Quantcast

AVM Survivors Network

Problems with coworker

#21

JD12

Hi! I read My Stroke of Insight so long ago, that I, too, need to re-read it! As a retired R.N., I think it should be MUST reading for doctors and nurses, giving them “insight” to needs of patients. Agree?

Lifeisgoog

0 Likes

#22

After seeing this book mentioned, I just got a copy. It will take awhile to read. I read slower than I used to read. Thank you for helping motivate me to get back to reading.

0 Likes

#23

Completely agree on required reading for health folks!

0 Likes

#24

Armand…“You never understand it until you experience it”. That’s how I deal with people that are ignorant or indifferent to our plight. I had a doctor that once told me that I have a “silent disability”. Most people that do not know what I have gone through will look at me and not know I’ve had many brain surgeries, suffered a stroke (left side paralysis) post craniotomy and am in severe head pain daily. Even those that knows my travails see me now and don’t know I struggle with concentration, completing tasks, fine motor skills and some proprioception issues. Prior to the AVM rupture in 2006 and AVM obliteration in 2013 I was detailed oriented, a multi-tasker, extremely active & self sufficient. Now I struggle with memory loss, especially short-term. I have come a long way, I am no longer in a wheelchair and I am able to care for myself however, the struggle is real. I am sorry that perhaps your co-worker missed the class on “empathy” but you continue to give your 100% to your job everyday. Make lists, check it 2/3 times if need be like I do everyday. And in the kindest way possible, let your co-worker know “your opinion, is not my reality”. Do not give he/ she any power. A tool that has helped me is doing brain games on Lumosity and AARP websites. Good luck! Hugs.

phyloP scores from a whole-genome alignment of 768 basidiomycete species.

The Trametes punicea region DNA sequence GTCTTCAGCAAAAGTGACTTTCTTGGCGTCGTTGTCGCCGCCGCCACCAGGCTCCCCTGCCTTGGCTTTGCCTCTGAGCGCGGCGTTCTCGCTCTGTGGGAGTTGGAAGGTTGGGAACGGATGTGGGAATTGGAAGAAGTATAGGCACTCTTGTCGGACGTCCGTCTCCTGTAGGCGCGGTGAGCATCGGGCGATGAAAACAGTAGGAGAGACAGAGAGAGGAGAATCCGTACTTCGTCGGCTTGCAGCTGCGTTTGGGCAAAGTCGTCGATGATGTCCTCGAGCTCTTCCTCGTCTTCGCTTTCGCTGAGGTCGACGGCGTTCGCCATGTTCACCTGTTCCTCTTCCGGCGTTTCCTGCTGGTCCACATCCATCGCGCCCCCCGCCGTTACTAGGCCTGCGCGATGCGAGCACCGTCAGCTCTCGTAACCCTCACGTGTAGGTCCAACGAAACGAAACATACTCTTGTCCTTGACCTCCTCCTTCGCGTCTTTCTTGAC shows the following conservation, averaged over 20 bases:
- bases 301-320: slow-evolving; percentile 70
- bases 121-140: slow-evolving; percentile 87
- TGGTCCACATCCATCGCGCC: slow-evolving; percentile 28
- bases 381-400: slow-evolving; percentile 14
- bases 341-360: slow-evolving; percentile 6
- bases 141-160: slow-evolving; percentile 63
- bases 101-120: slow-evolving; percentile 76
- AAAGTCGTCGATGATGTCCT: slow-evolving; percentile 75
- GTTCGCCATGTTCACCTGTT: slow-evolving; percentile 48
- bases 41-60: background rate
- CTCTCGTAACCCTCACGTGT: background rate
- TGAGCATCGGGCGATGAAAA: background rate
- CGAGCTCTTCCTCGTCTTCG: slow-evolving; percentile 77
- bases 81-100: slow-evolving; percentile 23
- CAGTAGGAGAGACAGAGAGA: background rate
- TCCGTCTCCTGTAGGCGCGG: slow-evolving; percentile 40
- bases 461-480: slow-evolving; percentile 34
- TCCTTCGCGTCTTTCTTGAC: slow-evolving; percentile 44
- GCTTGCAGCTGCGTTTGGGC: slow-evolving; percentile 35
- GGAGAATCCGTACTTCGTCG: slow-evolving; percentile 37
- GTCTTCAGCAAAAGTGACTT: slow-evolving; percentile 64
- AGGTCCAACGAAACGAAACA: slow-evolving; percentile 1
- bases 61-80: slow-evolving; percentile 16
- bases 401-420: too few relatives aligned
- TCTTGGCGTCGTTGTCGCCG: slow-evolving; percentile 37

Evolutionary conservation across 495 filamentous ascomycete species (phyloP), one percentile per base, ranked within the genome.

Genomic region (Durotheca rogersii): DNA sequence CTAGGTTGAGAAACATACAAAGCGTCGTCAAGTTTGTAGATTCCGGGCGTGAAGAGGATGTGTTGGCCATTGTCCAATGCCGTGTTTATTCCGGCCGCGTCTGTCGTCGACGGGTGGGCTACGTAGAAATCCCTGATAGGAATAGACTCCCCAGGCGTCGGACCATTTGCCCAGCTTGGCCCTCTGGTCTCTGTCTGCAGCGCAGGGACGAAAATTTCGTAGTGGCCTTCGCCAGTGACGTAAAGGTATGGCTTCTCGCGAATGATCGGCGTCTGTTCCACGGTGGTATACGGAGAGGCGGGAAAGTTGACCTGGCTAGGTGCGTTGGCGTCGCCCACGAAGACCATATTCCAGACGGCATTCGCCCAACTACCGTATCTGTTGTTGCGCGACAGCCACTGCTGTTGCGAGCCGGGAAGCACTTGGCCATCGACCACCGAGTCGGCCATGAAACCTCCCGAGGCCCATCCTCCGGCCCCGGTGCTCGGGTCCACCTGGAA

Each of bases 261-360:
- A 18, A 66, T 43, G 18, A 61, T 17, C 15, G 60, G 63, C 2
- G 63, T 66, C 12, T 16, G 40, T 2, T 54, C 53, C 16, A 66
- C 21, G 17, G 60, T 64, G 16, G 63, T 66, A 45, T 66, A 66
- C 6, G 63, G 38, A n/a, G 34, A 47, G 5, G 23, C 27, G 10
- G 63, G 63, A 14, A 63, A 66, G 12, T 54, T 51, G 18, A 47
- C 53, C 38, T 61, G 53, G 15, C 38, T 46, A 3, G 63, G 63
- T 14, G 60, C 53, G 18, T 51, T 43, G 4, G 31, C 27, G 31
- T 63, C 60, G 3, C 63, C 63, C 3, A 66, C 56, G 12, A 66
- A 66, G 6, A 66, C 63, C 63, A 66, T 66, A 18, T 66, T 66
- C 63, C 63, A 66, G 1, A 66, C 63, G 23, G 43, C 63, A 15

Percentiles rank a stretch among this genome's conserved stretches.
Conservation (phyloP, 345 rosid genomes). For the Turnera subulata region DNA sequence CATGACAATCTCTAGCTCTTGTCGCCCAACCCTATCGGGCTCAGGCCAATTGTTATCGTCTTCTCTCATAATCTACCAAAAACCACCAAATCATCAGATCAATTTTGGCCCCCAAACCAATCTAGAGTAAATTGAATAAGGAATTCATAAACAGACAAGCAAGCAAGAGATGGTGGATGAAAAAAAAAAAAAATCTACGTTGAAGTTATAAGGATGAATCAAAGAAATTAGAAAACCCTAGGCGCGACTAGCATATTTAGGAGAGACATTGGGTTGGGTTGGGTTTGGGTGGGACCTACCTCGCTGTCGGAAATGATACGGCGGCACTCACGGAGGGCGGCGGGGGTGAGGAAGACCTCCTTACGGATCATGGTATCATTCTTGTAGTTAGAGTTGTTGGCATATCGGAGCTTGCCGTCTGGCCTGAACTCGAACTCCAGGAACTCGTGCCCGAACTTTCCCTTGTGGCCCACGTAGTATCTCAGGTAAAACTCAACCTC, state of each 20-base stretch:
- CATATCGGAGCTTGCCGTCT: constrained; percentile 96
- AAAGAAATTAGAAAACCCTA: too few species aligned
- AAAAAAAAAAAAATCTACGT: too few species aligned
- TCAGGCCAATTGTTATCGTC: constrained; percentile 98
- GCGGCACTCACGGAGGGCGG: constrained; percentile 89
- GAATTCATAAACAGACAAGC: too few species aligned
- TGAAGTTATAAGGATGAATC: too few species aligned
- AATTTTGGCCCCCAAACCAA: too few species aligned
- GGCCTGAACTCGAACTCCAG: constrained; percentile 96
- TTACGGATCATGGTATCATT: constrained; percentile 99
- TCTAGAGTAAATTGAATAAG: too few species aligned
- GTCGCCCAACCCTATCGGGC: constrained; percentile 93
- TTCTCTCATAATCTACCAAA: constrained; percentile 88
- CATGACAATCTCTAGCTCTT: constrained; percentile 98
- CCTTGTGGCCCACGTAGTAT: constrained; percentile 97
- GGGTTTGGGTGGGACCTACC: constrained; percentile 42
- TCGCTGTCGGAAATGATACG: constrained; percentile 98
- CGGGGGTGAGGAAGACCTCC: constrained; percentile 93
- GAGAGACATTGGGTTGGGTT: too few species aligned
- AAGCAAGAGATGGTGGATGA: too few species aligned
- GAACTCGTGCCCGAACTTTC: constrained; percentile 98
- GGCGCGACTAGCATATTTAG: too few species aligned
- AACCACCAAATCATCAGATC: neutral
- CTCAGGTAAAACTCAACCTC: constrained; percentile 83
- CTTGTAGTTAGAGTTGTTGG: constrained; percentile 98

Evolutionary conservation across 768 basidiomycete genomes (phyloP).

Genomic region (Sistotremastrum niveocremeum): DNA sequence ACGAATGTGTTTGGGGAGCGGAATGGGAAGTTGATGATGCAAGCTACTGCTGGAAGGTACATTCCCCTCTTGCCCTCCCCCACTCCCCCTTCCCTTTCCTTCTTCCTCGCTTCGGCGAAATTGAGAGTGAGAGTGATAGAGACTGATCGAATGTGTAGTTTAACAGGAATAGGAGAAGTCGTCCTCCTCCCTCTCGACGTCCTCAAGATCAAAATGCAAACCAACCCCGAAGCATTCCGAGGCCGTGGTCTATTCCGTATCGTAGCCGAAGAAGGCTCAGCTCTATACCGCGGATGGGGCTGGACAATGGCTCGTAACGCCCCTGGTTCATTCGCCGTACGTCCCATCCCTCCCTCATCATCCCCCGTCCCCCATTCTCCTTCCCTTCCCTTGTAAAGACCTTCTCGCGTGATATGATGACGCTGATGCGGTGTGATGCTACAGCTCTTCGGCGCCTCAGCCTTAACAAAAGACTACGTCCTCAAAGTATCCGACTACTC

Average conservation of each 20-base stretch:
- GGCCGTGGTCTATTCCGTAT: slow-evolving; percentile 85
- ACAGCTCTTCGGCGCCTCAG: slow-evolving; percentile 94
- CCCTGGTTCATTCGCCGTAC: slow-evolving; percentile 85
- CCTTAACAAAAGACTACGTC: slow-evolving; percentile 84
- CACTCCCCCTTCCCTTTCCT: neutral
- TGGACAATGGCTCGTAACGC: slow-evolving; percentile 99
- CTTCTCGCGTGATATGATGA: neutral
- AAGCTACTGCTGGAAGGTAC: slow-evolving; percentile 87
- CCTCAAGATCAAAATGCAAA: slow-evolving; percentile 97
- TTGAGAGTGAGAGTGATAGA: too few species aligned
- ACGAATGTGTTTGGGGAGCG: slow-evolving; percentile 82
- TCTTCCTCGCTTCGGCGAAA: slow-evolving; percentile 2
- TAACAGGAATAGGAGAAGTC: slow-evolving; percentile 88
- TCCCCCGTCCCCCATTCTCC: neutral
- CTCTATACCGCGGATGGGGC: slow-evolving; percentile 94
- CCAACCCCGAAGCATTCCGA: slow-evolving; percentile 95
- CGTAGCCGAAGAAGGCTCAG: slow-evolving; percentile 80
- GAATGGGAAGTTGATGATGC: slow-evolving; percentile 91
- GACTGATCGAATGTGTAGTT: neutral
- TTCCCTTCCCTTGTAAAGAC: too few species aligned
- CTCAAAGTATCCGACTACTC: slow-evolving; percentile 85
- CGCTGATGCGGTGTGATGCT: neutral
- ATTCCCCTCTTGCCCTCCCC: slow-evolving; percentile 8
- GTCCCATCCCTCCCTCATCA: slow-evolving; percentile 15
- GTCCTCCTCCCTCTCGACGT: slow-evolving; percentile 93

2 Likes